Double blow for burglary victim

Windermere Place Moss Bank St Helens
Windermere Place Moss Bank St Helens
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A BURGLARY victim has told of her shock after she was charged £150 for the return of her two cars after they were seized for forensic examination.

Mother-of-one Katy Ashton couldn’t praise the police highly enough after they chased down a gang of burglars who had stolen hundreds of pounds worth of electrical items from her home - before making a getaway in one of her cars.

But the 25-year-old, of Clinkham Wood, says she was then quoted a £300 release fee for the return of her Honda Civic and Renault Laguna from a vehicle rescue and recovery centre in Bootle, Liverpool.

She said: “I couldn’t believe it when I got charged a release fee for my cars - it’s an absolute disgrace. I felt as if I had been robbed twice.

“I managed to persuade them to reduce the fee from £300 to £150, but I’m still out of pocket. It took a week for me to get the cars back too. I want to warn other people not to fall into the same trap.”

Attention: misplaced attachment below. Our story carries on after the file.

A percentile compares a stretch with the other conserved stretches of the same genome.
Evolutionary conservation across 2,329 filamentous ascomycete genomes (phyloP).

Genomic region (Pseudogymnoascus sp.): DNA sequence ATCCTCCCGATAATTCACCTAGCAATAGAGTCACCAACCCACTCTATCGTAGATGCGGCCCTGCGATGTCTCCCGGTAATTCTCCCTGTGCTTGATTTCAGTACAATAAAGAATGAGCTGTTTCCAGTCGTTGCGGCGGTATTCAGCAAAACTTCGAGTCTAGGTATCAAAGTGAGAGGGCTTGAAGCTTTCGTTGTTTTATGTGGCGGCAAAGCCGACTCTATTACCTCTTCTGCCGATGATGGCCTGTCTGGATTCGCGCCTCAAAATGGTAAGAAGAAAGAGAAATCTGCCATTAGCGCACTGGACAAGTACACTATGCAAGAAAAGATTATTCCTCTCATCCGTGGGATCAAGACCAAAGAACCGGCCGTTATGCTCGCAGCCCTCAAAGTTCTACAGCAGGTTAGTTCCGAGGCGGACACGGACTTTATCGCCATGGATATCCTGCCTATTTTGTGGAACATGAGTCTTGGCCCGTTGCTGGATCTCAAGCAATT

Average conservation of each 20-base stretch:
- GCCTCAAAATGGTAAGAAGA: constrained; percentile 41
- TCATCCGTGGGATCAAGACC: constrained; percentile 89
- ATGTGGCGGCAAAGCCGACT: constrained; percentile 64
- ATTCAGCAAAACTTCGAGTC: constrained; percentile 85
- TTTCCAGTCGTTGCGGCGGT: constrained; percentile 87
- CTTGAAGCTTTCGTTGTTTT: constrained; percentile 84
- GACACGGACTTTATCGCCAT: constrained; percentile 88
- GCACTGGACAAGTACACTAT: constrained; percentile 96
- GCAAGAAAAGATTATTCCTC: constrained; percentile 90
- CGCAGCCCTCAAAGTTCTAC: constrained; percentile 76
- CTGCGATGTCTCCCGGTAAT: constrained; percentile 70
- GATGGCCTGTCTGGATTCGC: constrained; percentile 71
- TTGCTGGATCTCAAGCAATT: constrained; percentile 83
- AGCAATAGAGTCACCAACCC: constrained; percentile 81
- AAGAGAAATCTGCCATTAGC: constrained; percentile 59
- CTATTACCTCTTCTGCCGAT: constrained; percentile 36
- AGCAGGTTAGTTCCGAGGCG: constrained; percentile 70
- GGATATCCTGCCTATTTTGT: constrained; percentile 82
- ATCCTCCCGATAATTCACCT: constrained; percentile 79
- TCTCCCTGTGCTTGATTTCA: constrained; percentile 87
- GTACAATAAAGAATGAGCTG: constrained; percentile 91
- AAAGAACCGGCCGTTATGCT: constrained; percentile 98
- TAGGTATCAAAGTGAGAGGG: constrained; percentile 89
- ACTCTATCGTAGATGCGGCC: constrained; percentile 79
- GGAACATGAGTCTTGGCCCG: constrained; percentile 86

Four burglars raided Ms Ashton’s Windermere Place home at about 5.30am on February 1, stealing Playstation and Wii games consoles, computer games, a laptop and a camera.

Ms Ashton was asleep upstairs at the time, as was her two-year-old daughter, Fearne.

But a neighbour dialled 999 after seeing the gang use Ms Ashton’s car keys to load up her Honda Civic, which was parked outside.

And police managed to chase them down as they tried to make their getaway - eventually detaining them near to St Helens Police Station in College Street.

Two of the men have since been charged and remanded in custody.

Ms Ashton added: “The Honda was seized by the police straight away and they came back to mine for the Renault too because the burglars had initially tried to use that car too. But nobody warned me that I would have to pay a fee to get my cars back. I would never have anticipated that in a million years.

“If I knew that I would be charged just for helping the police then I might not have given them the cars in the first place.”

But Chief Inspector Dave Pryce said: “The policy regarding car collection has been explained to the victim by the officer in charge of the case, and he has stressed to her the need to produce proof of ownership and relevant documentation about vehicle ownership when collecting the vehicle.

“Vehicles seized solely for forensic examination costs the victim nothing, but when the owner will not or cannot collect the vehicle with the necessary documentation to prove ownership it becomes their responsibility, and not the taxpayer.”